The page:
C-Sections: Were They Discussed Before Your Delivery?

Doctors and midwives have a legal duty to treat patients in accordance to established medical guidelines and standards, as doing so is critical to avoiding preventable injuries. While evaluating whether a medical professional took appropriate steps to treat a patient as a reasonably skillful doctor would under the same or similar circumstances is an important part of determining whether negligence played a role in causing birth injuries, it is also important to evaluate whether or not doctors adequately discussed information about procedures and associated risks – including risks related to cesarean sections, or C-sections for short.

During pregnancy, doctors, midwives, and labor and delivery nurses have ample opportunity to speak with pregnant mothers, conduct testing, and prepare them for delivery. This includes an evaluation of potential risk factors and complications that would necessitate a C-section, including:

  • Twin births
  • Large babies, or a history of large babies
  • Placental problems
  • Chronic health conditions (diabetes, high blood pressures, etc.)
  • Infections, such as group B strep
  • Premature labor
  • Complications during labor and delivery
  • Excessive Pitocin usage causing decreased blood flow from the mother to the fetus, resulting in fetal distress

Doctors and midwives have a legal duty to properly interpret test results and discussions with mothers to evaluate foreseeable risks associated with vaginal delivery. When appropriate, they should discuss the possibility of C-sections with mothers as a means to avoid and mitigate these risks, as well as risks inherent to C-section procedures themselves.

Is Medical Negligence Involved?

If a doctor failed to discuss C-section before your delivery, it could mean that they were not appropriately assessing risk factors they could and should have foreseen. This means that if they attempt to deliver a baby naturally when circumstances and medical standards would necessitate a C-section – such as through induction and use of Pitocin or labor-inducing drugs, medical devices like forceps or vacuums, or other methods – they may be held liable for injuries resulting from a failure to perform a C-section, or delays in performing a C-section.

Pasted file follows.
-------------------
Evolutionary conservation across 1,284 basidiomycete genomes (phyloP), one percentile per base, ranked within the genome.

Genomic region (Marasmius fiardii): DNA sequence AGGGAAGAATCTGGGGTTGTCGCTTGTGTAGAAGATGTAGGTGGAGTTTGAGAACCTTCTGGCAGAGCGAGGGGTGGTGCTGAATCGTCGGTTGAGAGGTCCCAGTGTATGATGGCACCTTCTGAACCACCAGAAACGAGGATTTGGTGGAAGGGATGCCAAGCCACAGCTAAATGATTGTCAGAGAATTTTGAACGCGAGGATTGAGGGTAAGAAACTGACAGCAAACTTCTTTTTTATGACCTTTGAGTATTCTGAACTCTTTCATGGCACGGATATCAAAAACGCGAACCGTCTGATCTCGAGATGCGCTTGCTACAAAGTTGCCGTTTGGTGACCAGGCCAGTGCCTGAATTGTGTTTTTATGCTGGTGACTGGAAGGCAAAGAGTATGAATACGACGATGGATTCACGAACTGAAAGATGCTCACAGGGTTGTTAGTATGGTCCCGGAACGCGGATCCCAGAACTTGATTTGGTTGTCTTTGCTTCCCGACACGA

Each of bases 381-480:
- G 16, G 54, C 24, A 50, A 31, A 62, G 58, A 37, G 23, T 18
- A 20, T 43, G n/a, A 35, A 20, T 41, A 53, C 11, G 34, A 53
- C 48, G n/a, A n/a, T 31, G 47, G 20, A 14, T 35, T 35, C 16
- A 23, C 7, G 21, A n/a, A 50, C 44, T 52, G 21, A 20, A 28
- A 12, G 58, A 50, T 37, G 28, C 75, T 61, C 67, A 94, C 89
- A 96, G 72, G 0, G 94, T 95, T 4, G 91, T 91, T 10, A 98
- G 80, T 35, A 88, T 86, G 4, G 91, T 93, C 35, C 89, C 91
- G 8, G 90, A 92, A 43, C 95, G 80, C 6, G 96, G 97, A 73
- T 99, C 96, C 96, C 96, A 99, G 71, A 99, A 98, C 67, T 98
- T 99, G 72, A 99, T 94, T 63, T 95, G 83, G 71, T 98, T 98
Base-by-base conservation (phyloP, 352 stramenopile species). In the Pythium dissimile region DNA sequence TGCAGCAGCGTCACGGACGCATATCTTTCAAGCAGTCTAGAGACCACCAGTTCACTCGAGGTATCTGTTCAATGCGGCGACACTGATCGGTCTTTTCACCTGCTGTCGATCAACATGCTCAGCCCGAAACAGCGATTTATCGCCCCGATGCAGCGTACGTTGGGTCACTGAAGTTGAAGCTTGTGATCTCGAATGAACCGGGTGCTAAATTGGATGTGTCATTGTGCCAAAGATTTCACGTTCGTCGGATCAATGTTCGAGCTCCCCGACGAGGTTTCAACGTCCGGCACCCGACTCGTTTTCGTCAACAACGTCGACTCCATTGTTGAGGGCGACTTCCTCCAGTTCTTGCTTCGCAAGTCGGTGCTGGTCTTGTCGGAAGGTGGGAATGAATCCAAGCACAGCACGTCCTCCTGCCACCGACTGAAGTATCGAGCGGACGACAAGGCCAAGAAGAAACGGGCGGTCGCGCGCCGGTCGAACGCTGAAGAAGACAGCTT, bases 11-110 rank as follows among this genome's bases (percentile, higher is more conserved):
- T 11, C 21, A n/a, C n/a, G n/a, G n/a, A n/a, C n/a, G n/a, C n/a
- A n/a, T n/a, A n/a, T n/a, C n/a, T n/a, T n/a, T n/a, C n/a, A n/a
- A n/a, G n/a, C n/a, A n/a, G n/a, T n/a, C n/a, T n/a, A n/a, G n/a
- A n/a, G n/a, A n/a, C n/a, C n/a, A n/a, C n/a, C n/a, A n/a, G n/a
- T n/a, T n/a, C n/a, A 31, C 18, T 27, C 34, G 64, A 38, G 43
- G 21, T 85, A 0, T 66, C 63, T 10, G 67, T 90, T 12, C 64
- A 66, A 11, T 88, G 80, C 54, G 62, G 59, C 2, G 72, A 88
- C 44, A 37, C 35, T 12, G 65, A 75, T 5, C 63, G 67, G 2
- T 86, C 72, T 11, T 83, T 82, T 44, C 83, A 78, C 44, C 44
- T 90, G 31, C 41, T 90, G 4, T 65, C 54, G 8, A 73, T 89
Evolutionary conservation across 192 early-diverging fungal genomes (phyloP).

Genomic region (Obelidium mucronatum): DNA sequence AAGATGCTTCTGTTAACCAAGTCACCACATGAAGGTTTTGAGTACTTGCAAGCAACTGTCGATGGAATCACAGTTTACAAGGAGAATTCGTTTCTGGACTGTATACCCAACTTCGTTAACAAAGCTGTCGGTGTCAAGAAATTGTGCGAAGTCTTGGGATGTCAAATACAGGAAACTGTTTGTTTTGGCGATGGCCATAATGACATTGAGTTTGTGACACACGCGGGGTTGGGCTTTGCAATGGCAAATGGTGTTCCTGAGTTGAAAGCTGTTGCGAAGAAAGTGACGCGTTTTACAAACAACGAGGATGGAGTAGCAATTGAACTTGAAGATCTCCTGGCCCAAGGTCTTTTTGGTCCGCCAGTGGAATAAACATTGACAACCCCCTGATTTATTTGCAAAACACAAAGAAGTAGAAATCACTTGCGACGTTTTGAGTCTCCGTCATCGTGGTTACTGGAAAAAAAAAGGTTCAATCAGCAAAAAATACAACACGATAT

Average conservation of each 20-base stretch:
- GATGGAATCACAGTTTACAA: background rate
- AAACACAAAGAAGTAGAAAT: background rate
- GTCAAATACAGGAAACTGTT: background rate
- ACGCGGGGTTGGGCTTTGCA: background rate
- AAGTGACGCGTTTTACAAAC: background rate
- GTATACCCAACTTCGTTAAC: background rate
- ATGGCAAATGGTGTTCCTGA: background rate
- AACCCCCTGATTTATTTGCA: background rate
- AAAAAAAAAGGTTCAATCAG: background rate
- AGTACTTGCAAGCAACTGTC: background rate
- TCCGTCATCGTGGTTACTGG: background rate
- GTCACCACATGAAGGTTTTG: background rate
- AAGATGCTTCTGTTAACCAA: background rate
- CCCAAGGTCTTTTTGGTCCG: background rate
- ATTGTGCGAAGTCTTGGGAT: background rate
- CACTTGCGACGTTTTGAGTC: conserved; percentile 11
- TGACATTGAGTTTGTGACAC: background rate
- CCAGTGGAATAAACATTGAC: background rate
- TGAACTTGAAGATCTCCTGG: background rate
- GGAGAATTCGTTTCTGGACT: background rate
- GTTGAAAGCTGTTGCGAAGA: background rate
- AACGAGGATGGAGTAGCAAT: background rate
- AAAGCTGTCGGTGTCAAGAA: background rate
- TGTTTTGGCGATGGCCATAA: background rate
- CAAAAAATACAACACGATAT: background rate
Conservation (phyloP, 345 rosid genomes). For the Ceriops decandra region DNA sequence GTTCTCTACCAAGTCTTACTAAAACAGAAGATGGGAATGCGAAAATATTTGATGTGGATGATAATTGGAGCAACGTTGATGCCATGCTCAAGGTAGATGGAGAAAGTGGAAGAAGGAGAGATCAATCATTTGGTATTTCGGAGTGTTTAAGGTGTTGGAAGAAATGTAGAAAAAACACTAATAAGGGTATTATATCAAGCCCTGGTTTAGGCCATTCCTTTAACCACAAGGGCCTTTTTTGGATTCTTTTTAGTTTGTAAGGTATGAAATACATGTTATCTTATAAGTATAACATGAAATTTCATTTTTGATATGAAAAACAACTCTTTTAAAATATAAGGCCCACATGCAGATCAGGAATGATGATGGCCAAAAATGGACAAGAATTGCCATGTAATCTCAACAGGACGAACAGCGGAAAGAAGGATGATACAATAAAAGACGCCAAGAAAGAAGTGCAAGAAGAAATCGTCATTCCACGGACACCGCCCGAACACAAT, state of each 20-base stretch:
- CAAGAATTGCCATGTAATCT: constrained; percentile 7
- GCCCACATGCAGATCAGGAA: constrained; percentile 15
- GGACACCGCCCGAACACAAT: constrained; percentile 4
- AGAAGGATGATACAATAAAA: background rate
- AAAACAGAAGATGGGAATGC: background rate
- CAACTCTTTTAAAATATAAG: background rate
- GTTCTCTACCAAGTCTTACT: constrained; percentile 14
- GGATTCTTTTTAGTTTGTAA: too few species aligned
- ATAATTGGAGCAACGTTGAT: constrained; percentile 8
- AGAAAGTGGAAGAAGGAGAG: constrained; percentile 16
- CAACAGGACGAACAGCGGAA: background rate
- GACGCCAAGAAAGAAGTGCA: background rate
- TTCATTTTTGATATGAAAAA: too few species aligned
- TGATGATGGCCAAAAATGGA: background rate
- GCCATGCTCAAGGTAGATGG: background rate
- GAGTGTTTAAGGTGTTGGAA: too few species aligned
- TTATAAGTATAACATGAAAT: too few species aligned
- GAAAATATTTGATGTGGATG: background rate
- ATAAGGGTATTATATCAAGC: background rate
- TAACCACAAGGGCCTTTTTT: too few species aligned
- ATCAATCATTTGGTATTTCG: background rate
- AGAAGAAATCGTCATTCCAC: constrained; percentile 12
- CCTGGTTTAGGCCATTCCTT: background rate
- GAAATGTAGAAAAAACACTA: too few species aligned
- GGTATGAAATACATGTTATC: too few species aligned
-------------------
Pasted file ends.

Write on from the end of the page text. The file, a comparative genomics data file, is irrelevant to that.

Similarly, a delay in recognizing fetal distress can lead to an emergency which can then result in a rushed delivery and injuries to the mother. We have handled many cases where the electronic fetal tracing machine was simply turned off and monitoring was stopped. By the time the fetal distress was recognized, it was a true emergency, and the mother was caused to suffer terrible injuries including hysterectomies, damage to the mother’s bowels, and other disastrous complications.

Failing to properly monitor the mother and fetus for well-being, and not being careful to consider a cesarean section when required, and then discussing the potential need for cesarean delivery and associated risks with mothers or family members may also constitute medical malpractice. Although medical professionals can perform medical procedures in emergency situations (which constitutes a patient’s implied consent), experts suggest that only approximately 5% of C-sections are true emergencies. This means doctors would need to obtain a patient’s informed consent to perform a C-section in most cases – either as an elective procedure, a result of their evaluations, or a possibility should certain complications arise. When obtaining informed consent, doctors must also warn mothers about potential risks to themselves and their babies. If a doctor does not discuss risks or the procedure thoroughly with a patient, it may constitute a lack of consent.

Determining whether medical negligence was involved in your birth injury case – whether it involves injuries to the mother or the baby – is a case-by-case matter. Our legal team at The Beasley Firm, LLC has extensive experience representing birth injury victims across Pennsylvania and beyond, including those who have been harmed as a result of C-section errors, lack of consent, and other forms of medical negligence. We can review your potential case and discuss whether you may have a right to seek legal action and a recovery of your damages.

To discuss your case, contact us for a FREE consultation.

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